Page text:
Rithmomachia is a medieval board game, based on number theory. Pieces moves on a board, made of squares, have a shape, and a number, and players must try to get arrangements where the numbers of pieces in some group fulfill some mathematical property.
In the 16th century, Jean de Boissiere published the rules of this game. A translation of that text appeared in an article called Boissiere's Pythagorean Game by John F. C. Richards, Scripta Mathematica 12: 177-217, 1946.
Another (accurate) description of Rithmomachia can be found in an article by Michel Boutin in Jeux & Stratégie #26, April-May 1984.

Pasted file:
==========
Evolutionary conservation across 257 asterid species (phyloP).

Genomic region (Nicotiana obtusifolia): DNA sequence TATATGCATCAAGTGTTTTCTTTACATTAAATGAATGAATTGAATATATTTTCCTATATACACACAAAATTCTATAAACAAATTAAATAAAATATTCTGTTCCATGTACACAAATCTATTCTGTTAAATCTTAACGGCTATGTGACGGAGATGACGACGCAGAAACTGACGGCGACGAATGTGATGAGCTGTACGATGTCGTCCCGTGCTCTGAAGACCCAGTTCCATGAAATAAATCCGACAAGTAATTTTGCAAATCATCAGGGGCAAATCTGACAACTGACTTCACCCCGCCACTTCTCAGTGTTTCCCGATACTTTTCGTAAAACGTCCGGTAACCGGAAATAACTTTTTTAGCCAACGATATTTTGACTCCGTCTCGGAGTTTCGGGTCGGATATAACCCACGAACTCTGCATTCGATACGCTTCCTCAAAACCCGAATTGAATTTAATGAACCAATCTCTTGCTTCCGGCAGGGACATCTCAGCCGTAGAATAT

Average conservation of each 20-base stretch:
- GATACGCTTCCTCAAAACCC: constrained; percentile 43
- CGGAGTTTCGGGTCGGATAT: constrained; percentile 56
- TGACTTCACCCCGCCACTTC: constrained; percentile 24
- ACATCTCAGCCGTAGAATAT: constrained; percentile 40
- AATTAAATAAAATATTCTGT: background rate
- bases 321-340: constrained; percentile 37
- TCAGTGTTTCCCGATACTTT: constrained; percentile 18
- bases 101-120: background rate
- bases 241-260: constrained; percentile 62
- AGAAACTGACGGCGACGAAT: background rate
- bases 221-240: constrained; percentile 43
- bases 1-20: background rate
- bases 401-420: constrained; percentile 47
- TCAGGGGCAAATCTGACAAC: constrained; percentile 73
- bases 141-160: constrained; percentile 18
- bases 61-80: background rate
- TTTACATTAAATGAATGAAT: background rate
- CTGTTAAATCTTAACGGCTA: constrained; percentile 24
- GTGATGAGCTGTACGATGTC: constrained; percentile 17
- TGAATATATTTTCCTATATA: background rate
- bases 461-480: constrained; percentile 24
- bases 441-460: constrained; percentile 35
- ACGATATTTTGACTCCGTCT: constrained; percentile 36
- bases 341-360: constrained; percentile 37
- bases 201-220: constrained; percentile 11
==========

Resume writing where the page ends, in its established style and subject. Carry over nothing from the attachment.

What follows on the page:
In books of R. Bell, also a description of the game can be found, but unfortunately, Bell's description is rather inaccurate.
In 2001, a book on this game appeared, written by Ann E. Moyer from the Department of History, University of Pennsylvania, USA. The book discusses the game's role in medieval and Renaissance learning (including its close ties to chess), and features a complete edition of an Elizabethan game manual (in English), so that readers can construct a game set and play it.
Ann E. Moyer, The Philosophers’ Game: Rithmomachia in Medireview and Renaissance Europe, University of Michigan Press, September 2001. ISBN 0-472-11228-7